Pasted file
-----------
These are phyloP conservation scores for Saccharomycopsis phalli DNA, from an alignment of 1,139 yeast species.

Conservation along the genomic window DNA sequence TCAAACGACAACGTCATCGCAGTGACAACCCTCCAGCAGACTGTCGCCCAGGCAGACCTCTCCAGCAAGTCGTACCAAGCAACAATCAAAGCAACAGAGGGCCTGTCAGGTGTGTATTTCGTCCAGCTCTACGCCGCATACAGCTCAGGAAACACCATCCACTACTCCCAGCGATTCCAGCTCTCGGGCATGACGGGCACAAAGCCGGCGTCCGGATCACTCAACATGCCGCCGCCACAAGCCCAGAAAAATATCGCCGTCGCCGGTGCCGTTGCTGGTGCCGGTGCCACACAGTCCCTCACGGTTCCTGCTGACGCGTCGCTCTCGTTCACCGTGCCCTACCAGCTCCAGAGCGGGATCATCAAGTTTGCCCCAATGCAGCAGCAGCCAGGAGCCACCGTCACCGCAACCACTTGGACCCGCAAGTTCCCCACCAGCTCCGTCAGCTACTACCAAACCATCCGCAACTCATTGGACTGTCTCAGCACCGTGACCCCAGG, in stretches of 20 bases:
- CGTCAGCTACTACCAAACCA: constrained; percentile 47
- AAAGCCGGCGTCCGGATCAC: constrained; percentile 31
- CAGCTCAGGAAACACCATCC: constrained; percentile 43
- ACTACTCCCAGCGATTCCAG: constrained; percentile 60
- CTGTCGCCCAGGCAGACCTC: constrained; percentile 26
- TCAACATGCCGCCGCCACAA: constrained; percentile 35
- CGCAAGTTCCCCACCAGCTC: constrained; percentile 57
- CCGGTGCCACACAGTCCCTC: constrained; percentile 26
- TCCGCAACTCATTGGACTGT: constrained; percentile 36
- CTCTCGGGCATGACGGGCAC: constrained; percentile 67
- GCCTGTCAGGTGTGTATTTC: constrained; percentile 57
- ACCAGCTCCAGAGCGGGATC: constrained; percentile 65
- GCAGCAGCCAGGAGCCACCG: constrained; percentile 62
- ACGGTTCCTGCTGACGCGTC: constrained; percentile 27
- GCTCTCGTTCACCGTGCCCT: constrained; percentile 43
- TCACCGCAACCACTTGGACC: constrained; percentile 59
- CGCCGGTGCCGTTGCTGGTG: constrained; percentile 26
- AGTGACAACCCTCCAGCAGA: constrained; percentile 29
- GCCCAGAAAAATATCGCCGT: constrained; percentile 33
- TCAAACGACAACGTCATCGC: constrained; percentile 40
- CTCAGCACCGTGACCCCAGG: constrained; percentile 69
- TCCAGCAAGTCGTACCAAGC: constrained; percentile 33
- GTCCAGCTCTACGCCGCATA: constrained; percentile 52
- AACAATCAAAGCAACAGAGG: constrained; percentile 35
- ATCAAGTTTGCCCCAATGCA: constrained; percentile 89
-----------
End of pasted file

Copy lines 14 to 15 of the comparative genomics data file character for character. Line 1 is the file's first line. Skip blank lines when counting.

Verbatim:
- ACCAGCTCCAGAGCGGGATC: constrained; percentile 65
- GCAGCAGCCAGGAGCCACCG: constrained; percentile 62